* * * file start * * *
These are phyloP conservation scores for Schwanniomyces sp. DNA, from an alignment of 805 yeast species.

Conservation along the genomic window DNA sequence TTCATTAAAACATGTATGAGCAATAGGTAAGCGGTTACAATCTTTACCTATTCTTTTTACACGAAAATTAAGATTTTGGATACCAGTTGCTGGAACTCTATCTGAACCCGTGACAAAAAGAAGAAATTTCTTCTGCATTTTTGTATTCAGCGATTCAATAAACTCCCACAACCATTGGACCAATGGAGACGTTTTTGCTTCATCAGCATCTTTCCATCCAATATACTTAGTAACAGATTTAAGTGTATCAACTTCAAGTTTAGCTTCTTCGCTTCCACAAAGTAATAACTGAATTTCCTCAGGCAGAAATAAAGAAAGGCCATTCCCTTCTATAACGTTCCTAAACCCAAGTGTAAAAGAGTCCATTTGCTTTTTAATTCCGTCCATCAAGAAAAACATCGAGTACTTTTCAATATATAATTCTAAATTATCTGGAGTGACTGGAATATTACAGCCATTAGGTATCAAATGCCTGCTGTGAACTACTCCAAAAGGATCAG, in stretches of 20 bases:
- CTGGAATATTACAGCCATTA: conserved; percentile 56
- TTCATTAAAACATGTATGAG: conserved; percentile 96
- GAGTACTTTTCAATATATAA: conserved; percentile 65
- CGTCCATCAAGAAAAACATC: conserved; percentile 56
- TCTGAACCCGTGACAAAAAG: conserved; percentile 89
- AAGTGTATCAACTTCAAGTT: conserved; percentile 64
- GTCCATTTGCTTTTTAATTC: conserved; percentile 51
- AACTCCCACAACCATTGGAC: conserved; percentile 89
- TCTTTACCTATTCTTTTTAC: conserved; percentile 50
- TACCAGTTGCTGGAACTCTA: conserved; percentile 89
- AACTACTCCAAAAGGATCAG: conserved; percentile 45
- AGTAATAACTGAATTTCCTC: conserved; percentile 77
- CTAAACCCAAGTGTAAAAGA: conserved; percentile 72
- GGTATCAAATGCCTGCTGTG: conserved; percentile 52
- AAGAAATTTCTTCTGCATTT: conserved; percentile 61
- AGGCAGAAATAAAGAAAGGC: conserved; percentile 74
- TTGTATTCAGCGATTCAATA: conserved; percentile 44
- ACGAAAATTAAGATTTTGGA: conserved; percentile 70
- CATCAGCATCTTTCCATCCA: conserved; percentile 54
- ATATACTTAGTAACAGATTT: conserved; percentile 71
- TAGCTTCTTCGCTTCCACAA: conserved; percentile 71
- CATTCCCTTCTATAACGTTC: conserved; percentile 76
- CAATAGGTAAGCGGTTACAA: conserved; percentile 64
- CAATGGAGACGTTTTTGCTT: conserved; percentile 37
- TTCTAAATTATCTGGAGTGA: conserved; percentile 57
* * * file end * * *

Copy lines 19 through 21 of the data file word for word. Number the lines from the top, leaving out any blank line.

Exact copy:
- TTGTATTCAGCGATTCAATA: conserved; percentile 44
- ACGAAAATTAAGATTTTGGA: conserved; percentile 70
- CATCAGCATCTTTCCATCCA: conserved; percentile 54